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GnRH in non-hypothalamic reproductive tissues.

Research paper by N N Ramakrishnappa, R R Rajamahendran, Yung-Ming YM Lin, P C K PC Leung

Indexed on: 29 Jun '05Published on: 29 Jun '05Published in: Animal Reproduction Science



Abstract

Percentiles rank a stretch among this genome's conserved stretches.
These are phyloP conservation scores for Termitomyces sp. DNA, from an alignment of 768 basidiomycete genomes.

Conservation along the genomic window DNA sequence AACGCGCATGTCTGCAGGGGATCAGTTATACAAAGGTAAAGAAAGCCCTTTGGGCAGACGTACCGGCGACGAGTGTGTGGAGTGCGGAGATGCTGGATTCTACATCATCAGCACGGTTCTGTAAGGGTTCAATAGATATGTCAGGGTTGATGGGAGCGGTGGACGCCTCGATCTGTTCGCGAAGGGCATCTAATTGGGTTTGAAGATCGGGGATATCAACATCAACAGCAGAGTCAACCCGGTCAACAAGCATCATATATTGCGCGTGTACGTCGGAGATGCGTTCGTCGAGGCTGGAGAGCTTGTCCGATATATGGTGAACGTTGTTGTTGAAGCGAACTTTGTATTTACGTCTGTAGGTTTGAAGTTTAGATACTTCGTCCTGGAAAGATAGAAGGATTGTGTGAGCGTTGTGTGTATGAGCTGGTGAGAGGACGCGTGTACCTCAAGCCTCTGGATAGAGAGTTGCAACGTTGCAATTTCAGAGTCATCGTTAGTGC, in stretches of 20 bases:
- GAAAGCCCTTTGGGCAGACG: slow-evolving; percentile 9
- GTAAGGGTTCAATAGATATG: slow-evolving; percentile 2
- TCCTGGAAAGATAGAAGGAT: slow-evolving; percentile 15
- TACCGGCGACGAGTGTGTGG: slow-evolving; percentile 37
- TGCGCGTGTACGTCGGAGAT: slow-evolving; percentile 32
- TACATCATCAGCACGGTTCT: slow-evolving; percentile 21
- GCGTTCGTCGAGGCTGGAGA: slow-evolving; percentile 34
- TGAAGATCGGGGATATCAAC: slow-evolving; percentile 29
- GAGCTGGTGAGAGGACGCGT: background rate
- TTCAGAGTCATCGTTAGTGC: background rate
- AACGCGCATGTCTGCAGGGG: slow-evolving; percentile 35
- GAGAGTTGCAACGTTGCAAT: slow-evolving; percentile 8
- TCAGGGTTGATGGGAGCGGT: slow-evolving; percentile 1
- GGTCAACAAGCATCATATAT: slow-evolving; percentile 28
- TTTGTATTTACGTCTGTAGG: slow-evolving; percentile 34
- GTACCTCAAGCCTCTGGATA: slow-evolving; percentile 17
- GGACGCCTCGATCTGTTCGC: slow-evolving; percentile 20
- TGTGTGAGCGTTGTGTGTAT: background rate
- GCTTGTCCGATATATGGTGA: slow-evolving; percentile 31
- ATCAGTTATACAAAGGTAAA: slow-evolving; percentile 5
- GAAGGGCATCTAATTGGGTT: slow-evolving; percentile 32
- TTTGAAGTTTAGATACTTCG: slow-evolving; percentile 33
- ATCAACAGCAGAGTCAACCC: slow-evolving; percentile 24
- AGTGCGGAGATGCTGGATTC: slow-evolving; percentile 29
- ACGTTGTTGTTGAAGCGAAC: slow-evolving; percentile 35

Gonadotropin releasing hormone (GnRH) is a hypothalamic neuronal secretory decapeptide that plays a pivotal role in mammalian reproduction. GnRH and its analogues are used extensively in the treatment of hormone dependent diseases and assisted reproductive technology. Fourteen structural variants and three different forms of GnRH, named as hypothalamic GnRH or GnRH-I, mid brain GnRH or GnRH-II and GnRH-III across various species of protochordates and vertebrates have been recognised. The hormone acts by binding to cell surface transmembrane G protein coupled receptors (GPCRs) and activates Gq/11 subfamily of G proteins. Although hypothalamus and pituitary are the principal source and target sites for GnRH, several reports have recently suggested extra-hypothalamic GnRH and GnRH receptors in various reproductive tissues such as ovaries, placenta, endometrium, oviducts, testes, prostrate, and mammary glands. GnRH-II appears to be predominantly expressed in extra pituitary reproductive tissues where it produces its effect by PLC, PKA2, PLD, and AC cell signalling pathways. In these tissues, GnRH is considered to act by autocrine or paracrine manner and regulate ovarian steroidogenesis by having stimulatory as well as inhibitory effect on the production of steroid hormones and apoptosis in ovarian follicle and corpus luteum. In male gonads, GnRH has been shown to cause a direct stimulatory effect on basal steroidogenesis and an inhibitory effect on gonadotropin-stimulated androgen biosynthesis. Recent studies have shown that GnRH is more abundantly present in ovarian, endometrial and prostrate carcinomas. The presence of type-II GnRH receptors in reproductive tissues (e.g. gonads, prostrate, endometrium, oviduct, placenta, and mammary glands) suggests existence of distinct role(s) for type-II GnRH molecule in these tissues. The existence of different GnRH forms indicates the presence of distinctive cognate receptors types in vertebrates and is a productive area of research and may contribute to the development of new generation of GnRH analogues with highly selective and controlled action on different reproductive tissues and the target-specific GnRH analogues could be developed.